I came across this reminder that drug combinations are almost always more lethal than single drugs alone. (Actually I had been corresponding with the author of this article before he published this in the paper/on the Internet. He had picked up on my blog as a source of information after a recent death involving a sorority “sister”)
The combination ingestion (by different routes but at the same time) of alcohol and cocaine is more lethal that either alone, at least in part because of the metabolite formed in the body (there may also be an effect on metabolic pathways seperate from the formation of this metabolite).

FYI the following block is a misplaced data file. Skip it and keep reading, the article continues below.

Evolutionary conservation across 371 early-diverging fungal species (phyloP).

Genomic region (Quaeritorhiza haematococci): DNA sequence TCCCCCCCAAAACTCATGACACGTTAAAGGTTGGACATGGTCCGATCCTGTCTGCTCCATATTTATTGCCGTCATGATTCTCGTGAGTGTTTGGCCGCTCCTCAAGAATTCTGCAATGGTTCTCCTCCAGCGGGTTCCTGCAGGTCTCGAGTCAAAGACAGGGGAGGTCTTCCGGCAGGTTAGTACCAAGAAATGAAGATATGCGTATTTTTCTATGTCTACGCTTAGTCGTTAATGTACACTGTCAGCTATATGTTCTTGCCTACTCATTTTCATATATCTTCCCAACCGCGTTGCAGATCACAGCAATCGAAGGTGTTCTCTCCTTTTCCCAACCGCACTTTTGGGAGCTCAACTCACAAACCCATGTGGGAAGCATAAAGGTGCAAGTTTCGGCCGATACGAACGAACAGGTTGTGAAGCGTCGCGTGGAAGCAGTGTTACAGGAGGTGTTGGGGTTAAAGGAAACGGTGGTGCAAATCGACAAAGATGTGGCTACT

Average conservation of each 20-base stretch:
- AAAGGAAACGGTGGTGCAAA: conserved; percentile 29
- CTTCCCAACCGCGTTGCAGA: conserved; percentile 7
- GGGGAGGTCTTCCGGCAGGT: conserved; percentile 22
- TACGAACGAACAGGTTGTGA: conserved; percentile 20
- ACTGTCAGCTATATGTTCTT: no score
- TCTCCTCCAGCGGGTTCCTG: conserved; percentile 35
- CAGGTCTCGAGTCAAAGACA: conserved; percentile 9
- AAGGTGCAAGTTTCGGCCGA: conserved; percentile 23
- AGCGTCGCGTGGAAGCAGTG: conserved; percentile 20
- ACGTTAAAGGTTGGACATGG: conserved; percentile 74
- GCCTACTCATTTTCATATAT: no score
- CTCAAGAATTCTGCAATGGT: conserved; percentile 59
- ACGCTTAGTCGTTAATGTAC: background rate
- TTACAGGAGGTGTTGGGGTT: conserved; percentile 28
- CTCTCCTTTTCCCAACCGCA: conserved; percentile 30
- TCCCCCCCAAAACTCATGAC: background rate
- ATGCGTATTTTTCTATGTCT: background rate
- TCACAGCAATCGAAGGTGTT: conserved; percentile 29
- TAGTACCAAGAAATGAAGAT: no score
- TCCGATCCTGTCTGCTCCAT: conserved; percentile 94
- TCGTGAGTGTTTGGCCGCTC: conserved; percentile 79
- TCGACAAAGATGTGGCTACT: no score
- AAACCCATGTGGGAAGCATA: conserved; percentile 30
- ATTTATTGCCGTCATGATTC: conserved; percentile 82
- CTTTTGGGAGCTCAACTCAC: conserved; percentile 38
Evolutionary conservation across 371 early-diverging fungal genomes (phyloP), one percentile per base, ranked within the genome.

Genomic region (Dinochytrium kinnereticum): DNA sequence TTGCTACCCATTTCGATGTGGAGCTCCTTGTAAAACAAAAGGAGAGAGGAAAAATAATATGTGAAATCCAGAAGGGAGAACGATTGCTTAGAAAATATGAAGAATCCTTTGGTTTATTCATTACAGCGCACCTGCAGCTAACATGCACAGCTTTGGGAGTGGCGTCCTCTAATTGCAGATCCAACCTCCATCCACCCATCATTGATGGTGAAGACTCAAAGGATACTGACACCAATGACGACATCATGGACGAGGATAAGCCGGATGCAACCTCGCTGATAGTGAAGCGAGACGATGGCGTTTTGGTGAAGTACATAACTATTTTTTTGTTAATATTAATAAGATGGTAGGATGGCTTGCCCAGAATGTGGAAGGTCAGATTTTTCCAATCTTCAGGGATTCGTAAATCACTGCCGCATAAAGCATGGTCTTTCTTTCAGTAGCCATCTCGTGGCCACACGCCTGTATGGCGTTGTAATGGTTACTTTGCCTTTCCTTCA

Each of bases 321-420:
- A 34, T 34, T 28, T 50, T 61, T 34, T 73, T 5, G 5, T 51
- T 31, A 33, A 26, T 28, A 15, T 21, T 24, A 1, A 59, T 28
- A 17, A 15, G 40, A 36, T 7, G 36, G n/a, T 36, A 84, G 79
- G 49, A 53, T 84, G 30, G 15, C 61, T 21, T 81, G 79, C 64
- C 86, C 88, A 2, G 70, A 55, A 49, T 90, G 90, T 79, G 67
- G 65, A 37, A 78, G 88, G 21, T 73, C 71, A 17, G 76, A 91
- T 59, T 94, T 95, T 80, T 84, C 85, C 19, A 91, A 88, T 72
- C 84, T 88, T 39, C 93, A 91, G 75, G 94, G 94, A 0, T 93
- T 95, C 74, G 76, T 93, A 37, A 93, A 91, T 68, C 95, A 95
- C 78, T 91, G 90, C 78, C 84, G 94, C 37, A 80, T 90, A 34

Research into the lethality of cocaethylene use compared to cocaine use alone is young, but anecdotal experiments have pointed towards an increase in mortality rates from a combination of cocaine and alcohol consumption. One of these, a 1999 study of drugged rats by the Kyoto University Graduate School of Medicine, found cocaethylene 46 percent more lethal than the control group of cocaine use alone. Additionally, a study appearing in the July 1997 issue of the Journal of Addictive Diseases stated that cocaethylene has been associated with seizures, liver damage and compromised functioning of the immune system and found an 18 to 25 fold increase in risk for immediate death over cocaine use alone